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Front Page » Top Stories » Coconut Grove Developer Changes Project To Focus On Marina Dry Docks At Old Pan Am Hangars

Coconut Grove Developer Changes Project To Focus On Marina Dry Docks At Old Pan Am Hangars

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Written by on December 12, 2002

By Paola Iuspa
The developer of the proposed Grove Harbour Marina now plans a mostly marine-oriented project on Dinner Key, excluding restaurant and retail.

After a six-year wait, Felix Lima, a principal with Harbour Management Group, has control of the city-owned land at 2640 S Bayshore Drive and expects to start construction in few months. But with demand for restaurant and retail space drying up, Mr. Lima said his plan now calls for 265 dry-dock racks and an 89-slip marina on land his partnership is leasing for 40 years.

Revised plans for Grove Harbour Marina & Caribbean Marketplace no longer include the three-story restaurant, office, retail complex once proposed on Biscayne Bay in Coconut Grove, he said.

The building design had been at the core of a legal battle between the developer and opposing neighbors. While the challenge ended in July in favor of Mr. Lima, changing times led him to switch gears.

"We realized the demand for dry storage for boats was greater," said Mr. Lima’s son Alan, also a partner.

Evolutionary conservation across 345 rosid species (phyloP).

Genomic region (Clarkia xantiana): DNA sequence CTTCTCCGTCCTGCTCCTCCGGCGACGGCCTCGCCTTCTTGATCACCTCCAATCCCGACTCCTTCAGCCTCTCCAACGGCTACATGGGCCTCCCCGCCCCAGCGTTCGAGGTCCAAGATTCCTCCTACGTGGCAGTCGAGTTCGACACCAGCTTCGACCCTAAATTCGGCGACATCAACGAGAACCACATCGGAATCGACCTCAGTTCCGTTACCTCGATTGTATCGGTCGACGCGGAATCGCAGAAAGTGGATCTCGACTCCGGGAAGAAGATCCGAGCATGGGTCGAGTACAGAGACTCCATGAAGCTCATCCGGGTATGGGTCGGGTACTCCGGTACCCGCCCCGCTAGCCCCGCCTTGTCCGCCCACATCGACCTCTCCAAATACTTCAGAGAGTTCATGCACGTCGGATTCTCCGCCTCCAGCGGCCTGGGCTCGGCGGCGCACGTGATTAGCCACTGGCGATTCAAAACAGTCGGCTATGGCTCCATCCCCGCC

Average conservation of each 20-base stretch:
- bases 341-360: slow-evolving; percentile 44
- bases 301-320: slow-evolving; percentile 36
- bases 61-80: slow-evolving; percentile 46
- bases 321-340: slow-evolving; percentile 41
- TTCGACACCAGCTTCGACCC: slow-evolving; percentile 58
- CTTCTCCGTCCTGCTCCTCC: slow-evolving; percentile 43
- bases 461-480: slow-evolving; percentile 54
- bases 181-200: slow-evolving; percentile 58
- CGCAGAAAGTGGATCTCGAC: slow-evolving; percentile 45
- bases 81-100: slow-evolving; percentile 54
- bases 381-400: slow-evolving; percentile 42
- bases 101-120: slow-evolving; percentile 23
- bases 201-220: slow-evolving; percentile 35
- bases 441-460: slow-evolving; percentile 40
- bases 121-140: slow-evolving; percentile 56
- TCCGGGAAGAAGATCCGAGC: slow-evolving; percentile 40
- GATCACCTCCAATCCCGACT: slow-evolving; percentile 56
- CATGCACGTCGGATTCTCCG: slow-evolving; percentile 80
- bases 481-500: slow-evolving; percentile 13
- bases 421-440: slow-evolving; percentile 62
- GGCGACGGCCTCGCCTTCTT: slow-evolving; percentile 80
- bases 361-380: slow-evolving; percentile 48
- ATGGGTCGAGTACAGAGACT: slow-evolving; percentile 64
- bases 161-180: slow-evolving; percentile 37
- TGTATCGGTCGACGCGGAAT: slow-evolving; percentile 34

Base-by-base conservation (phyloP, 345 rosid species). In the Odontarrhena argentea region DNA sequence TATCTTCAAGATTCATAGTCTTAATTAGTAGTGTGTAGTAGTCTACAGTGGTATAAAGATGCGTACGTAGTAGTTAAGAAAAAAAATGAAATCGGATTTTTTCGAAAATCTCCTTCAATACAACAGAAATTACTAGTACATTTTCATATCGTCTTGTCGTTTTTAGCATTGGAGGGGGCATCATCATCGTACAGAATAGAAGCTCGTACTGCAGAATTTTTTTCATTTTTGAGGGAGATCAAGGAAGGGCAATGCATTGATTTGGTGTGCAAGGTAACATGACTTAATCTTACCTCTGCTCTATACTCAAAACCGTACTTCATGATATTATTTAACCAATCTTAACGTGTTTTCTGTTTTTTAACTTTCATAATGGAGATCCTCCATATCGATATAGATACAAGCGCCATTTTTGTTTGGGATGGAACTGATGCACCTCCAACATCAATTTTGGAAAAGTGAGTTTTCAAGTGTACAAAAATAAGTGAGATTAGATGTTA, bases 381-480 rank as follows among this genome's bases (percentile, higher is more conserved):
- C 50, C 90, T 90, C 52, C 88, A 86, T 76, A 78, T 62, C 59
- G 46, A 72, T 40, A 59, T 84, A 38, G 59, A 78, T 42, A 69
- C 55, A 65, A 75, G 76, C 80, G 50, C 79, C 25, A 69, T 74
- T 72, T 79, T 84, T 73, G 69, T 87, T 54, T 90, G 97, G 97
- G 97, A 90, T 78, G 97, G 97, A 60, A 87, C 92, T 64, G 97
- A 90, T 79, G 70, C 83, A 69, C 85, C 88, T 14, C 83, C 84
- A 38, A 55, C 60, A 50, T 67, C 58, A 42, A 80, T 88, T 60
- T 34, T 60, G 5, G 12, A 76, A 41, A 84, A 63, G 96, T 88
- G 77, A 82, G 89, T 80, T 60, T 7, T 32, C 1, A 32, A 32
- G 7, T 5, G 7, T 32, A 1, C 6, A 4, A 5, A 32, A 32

Marine industry representatives applaud the change. Frank Herhold, executive director of the 800-member Marine Industries Association of South Florida, said Miami-Dade County has a tremendous need for wet and dry storage.

"It is a smart move," he said. "There is a significant shortage of dry storage, especially for the larger boats. It will be a good use of the limited waterfront land currently available for the marine industry."

With 6.6 acres, Grove Harbour also will have a yard to repair boats up to 85 feet long and a fuel station, Mr. Lima said. That portion should open in 8 months, he said.

Some of the covered dry storage requires restoration of two 50-year-old hangars Pan American Airways once used and could take 18 months, he said.

Laurie Billberry, city asset manager and manager of the lease, said Harbour Management doesn’t need city commission approval for the changes. City officials approved Harbour’s original proposal, which included the restaurant, almost a year ago. But the group could not move forward because of now-settled litigation with neighbors.

For five months the developer has been trying to get financing, now in place with Citrus Bank, as well as recruit a marine operator with at least 10 years experience, as the city required. The group has hired Michael Brescher as marina operator, and Carl Straw and Tom Correll will run the boatyard, Ms. Billberry said. She made sure the group complied with the requirements.

"The developer is putting together a first-class management team," Mr. Herhold said. "They could not do any better. Mike and Carl have an excellent reputation."

The developers, a partnership with marine operator Straw, former Miami-Dade school board member Manty Sabates Morse and Antonio Zamora Jr., are to pay the city $300,000 rent the first year. The amount increases annually.

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